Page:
• PTS Team

Do You Know the Importance of Your Transversus Abdominus, Especially Postpartum?

I vividly remember when my transversus abdominis (TrA) turned back on 8 weeks after delivering my twins. I was blowing my nose in my bathroom and all of a sudden I thought, “There it is! I can feel it again!” It took a little longer than I had anticipated but that muscle got pretty stretched with two babies growing inside me!


The transversus abdominis is the deepest layer of abdominal muscles and it acts as a natural brace in our body. Its muscle fibers go across your abdomen and aid in supporting your spine and pelvis. During pregnancy these muscles get stretched to accommodate for the growing baby or babies. After delivery it can take weeks to be able to feel the muscle again in your own body but that does not mean it’s not working.


I have the advantage of being a physical therapist and knowing how to activate my TrA during pregnancy and what to do postpartum to get it to fire again. Most women don’t know how to do this. I learned how to locate and isolate my TrA with the use of rehabilitative ultrasound imaging (RUSI). It is an invaluable tool since this muscle is deep inside the body and is hard to feel on ourselves.


RUSI uses ultrasound imaging to help locate muscles. It’s like the ultrasounds you get in pregnancy, but we are looking at the muscles in your abdomen instead of your uterus or baby. Once we have located the TrA, we see what happens when you try to tighten your abdominal muscles. If the TrA is not firing correctly we then give you cues/tools to help you to activate it again. During this instruction you can see the muscle on the ultrasound screen and see if you are tightening it or not with different activities like a head lift of leg lift.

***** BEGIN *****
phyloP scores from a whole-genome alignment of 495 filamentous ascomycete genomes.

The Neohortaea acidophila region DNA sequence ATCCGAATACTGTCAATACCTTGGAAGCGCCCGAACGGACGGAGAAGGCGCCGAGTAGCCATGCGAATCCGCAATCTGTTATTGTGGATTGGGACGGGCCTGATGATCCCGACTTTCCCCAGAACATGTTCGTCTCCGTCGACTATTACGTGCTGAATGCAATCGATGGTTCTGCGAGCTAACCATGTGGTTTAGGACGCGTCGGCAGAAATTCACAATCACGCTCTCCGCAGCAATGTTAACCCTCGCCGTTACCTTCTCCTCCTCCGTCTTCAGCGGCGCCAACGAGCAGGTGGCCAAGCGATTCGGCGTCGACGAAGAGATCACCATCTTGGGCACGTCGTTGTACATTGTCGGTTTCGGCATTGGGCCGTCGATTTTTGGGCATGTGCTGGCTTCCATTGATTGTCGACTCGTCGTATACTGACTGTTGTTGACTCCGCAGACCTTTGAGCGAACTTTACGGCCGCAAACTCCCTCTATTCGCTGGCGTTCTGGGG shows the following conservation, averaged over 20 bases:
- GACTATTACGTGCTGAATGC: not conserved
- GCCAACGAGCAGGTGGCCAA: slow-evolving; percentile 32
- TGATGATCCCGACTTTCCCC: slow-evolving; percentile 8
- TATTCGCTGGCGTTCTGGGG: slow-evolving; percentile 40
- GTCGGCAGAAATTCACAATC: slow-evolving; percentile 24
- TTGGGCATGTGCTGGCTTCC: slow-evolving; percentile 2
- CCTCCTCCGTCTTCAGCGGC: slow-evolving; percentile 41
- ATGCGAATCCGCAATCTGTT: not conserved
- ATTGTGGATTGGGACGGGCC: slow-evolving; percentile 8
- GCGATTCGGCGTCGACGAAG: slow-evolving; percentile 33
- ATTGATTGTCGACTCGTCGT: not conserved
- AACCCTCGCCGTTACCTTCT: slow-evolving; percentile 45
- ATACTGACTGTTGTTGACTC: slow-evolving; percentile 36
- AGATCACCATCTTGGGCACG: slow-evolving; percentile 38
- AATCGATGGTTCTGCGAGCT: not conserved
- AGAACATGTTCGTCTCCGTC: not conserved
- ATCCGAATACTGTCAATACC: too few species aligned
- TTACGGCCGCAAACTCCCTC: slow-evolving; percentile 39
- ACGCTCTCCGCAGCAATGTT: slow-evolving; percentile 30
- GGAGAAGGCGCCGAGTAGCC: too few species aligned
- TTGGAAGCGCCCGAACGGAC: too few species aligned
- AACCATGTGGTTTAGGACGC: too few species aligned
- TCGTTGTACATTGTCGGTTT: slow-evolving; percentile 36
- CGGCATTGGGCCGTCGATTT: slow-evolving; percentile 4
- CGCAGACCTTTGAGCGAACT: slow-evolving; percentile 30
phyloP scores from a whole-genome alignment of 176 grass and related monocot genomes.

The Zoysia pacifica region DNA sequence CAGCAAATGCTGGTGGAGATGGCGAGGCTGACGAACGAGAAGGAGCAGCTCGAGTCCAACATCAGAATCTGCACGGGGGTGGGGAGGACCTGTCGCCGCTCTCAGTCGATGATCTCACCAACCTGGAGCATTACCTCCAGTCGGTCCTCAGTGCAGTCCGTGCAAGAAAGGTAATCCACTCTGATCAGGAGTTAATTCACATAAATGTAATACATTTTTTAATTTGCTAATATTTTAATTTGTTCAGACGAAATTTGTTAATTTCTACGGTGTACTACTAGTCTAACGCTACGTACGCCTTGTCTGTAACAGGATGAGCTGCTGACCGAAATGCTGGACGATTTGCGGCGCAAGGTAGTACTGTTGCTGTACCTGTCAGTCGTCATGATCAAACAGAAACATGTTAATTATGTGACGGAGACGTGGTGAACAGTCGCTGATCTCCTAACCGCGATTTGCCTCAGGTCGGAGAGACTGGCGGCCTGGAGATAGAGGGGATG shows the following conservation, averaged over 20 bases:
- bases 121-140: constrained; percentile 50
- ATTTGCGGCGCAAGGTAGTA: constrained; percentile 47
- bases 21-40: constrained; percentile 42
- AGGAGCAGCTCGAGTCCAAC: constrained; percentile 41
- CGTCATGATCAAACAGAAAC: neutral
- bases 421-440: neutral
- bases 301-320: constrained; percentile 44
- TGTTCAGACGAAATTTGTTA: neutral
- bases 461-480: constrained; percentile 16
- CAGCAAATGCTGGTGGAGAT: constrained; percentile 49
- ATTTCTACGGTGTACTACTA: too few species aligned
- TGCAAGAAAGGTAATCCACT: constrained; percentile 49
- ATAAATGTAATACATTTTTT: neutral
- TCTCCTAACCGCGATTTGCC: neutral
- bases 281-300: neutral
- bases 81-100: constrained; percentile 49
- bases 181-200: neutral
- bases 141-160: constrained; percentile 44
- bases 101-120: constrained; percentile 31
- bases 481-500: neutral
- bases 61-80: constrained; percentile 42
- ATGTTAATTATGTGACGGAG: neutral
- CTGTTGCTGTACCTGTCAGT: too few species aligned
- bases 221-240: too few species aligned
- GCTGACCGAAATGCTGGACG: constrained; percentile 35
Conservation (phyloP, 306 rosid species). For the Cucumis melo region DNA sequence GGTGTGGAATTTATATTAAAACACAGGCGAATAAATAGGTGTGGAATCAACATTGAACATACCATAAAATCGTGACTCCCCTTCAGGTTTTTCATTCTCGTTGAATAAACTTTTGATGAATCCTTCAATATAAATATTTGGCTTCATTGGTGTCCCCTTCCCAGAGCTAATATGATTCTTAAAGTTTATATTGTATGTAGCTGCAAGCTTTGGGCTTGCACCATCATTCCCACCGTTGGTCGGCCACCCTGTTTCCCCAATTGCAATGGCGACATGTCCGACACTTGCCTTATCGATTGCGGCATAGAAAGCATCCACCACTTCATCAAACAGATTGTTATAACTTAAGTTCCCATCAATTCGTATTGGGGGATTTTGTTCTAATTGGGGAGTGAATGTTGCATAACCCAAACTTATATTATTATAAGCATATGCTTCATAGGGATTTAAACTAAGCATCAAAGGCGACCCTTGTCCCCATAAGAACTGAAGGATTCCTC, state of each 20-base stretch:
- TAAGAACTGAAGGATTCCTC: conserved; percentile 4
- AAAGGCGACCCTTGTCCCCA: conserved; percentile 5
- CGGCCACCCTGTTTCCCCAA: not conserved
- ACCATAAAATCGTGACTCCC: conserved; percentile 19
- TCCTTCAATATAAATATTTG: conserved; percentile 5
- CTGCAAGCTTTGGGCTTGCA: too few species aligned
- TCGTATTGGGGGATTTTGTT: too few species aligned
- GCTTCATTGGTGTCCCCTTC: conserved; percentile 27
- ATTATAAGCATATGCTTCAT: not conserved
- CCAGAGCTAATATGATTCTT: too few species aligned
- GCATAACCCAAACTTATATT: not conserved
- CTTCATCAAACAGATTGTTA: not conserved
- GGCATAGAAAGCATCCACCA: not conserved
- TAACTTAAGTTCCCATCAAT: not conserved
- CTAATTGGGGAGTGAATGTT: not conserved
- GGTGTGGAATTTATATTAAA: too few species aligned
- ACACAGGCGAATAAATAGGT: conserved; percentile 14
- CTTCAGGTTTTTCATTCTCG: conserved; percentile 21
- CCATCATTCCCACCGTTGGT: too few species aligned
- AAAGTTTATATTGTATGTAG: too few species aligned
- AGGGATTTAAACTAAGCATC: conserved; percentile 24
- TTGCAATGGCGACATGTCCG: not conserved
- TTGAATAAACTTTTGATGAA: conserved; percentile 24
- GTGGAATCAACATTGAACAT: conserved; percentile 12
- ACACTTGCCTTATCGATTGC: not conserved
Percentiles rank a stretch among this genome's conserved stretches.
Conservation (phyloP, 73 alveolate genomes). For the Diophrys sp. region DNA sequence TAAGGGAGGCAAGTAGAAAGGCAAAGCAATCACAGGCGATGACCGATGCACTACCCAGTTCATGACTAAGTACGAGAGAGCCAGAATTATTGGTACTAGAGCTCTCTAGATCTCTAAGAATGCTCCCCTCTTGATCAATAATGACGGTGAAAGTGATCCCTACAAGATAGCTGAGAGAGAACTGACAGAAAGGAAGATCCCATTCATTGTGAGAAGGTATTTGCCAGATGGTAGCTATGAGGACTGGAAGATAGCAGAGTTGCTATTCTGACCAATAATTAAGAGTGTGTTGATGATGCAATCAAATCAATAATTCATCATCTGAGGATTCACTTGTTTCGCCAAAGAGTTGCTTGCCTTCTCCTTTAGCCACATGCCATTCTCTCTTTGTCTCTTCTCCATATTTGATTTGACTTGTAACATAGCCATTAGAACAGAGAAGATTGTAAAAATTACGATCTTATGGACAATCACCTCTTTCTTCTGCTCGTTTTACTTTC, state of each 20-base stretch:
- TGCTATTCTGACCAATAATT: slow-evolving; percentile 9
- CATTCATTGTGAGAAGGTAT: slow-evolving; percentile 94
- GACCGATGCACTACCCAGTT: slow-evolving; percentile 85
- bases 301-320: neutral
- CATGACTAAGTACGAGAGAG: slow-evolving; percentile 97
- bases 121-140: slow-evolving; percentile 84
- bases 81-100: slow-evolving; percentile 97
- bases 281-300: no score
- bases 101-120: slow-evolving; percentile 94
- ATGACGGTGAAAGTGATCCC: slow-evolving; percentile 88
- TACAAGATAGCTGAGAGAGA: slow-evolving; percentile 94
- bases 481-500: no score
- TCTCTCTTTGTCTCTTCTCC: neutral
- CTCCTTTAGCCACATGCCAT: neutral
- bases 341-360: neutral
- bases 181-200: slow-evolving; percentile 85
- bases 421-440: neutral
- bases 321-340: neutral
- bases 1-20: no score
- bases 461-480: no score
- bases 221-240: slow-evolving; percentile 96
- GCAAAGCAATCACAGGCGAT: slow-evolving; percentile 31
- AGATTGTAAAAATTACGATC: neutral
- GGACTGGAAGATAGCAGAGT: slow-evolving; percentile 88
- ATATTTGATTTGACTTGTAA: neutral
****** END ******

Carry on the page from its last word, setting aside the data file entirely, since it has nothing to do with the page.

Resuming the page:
We need our TrA to contract when we move our arms and legs in order to support and stabilize our “core”. If the TrA does not tighten during these activities, then it’s like building a house without a foundation. This can further irritate issues such as diastasis recti and low back pain. Once you are able to activate your TrA we then progress you to more challenging tasks like squatting and lifting to make sure it fires in the activities that are important to you. This helps to decrease pain, improve strength and get you back to doing what you enjoy!

Interested in checking this out? Give us a call! We’d love to help! Also, keep an eye out for a class with demonstration to see if you are engaging your TrA with use of rehabilitative ultrasound imaging at our new office location in 2020.


Mara Towne, PT, DPT

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